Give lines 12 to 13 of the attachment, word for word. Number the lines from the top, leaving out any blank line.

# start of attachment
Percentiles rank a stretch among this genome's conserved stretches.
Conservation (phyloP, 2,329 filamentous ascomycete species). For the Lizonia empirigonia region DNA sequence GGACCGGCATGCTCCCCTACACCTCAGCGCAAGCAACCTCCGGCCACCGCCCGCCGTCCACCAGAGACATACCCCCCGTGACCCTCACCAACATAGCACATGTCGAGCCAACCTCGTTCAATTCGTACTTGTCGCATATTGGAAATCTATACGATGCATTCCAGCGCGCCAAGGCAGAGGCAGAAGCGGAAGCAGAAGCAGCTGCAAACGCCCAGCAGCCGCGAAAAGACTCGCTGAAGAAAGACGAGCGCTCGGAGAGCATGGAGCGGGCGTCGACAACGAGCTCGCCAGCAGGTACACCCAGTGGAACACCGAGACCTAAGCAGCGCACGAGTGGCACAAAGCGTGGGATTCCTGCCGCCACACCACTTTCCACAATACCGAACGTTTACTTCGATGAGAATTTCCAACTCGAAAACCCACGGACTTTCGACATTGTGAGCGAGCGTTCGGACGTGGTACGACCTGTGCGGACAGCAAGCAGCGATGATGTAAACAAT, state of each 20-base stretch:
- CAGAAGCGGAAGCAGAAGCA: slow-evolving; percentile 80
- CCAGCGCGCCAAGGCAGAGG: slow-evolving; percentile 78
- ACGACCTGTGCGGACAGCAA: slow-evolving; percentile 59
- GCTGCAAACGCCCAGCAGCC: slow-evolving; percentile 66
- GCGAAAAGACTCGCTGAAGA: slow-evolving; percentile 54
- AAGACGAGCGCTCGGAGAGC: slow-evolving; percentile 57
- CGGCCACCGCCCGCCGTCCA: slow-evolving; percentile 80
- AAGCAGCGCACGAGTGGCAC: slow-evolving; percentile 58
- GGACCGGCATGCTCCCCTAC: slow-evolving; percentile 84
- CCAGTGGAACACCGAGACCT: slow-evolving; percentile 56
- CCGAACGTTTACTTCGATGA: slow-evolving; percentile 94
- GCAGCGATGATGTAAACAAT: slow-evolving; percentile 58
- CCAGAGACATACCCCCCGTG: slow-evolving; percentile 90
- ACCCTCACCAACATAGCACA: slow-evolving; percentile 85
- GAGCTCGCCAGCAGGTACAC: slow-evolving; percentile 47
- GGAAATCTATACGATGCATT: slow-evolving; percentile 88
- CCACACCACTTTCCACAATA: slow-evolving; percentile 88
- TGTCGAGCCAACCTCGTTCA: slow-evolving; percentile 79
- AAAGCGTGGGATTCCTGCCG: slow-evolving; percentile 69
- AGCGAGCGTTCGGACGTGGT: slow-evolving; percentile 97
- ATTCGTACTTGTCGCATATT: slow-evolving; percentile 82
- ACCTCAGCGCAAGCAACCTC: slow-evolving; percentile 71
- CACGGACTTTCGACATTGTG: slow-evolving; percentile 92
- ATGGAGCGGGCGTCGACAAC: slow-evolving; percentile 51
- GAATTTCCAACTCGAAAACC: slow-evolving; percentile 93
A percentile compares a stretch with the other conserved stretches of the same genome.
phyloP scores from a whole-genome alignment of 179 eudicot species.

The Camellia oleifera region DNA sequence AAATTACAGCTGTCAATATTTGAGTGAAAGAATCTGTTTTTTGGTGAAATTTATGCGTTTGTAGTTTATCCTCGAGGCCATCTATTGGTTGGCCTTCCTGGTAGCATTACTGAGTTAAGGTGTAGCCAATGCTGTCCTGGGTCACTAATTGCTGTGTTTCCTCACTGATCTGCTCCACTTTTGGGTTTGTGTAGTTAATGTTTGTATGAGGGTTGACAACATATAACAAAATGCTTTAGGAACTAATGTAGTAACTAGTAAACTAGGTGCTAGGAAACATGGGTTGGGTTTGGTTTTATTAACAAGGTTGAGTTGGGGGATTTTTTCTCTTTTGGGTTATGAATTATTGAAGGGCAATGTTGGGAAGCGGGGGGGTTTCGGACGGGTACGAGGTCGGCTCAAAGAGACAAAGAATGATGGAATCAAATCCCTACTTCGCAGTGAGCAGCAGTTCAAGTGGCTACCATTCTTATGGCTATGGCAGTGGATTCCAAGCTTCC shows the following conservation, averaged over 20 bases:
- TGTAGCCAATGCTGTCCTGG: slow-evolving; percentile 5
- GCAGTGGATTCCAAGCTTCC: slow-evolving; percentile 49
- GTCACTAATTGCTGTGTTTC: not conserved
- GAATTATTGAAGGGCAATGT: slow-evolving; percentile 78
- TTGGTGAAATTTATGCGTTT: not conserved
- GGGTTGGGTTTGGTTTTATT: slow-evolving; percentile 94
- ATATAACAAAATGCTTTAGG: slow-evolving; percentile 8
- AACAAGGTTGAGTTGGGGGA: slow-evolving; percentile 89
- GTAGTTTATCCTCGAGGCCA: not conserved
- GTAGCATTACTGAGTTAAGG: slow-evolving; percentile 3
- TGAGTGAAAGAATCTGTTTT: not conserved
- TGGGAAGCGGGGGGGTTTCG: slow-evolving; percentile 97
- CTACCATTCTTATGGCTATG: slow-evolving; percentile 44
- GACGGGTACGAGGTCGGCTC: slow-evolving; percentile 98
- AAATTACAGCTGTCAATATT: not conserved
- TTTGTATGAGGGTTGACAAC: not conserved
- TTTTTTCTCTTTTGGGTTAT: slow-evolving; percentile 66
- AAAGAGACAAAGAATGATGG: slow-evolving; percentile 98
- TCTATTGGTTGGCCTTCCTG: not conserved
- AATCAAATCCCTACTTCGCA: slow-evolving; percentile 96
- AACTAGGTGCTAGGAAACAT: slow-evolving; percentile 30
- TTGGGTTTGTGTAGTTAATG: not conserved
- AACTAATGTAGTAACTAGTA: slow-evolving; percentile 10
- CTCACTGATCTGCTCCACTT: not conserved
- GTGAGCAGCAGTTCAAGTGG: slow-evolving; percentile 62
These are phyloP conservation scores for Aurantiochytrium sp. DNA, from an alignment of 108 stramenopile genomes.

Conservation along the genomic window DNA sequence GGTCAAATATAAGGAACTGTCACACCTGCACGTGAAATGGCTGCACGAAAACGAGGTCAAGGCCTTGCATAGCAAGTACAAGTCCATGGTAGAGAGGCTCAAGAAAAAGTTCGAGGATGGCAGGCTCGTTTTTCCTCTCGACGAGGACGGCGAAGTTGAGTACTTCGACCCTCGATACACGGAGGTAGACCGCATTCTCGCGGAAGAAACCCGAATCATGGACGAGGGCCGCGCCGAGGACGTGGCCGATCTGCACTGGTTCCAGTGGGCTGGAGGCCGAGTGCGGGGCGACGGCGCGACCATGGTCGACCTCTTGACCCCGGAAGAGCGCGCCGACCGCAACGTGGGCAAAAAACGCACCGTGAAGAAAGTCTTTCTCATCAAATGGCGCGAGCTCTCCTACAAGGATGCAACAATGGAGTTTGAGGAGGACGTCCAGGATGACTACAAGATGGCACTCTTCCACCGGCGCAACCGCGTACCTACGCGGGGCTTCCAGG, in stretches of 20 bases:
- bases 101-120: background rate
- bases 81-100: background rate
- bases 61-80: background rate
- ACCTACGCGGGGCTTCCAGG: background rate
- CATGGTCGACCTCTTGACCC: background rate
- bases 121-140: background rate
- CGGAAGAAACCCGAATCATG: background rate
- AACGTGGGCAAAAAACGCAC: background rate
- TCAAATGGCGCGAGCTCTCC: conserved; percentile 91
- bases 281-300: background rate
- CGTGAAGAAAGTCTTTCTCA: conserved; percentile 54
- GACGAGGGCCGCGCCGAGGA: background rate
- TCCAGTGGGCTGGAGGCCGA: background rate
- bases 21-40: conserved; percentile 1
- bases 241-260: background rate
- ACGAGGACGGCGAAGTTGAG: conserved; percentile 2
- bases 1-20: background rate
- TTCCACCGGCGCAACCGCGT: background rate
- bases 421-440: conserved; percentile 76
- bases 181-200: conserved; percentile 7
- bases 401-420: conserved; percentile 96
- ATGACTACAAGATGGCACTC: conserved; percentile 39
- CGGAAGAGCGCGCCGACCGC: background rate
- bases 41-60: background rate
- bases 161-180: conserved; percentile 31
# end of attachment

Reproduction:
- CCAGTGGAACACCGAGACCT: slow-evolving; percentile 56
- CCGAACGTTTACTTCGATGA: slow-evolving; percentile 94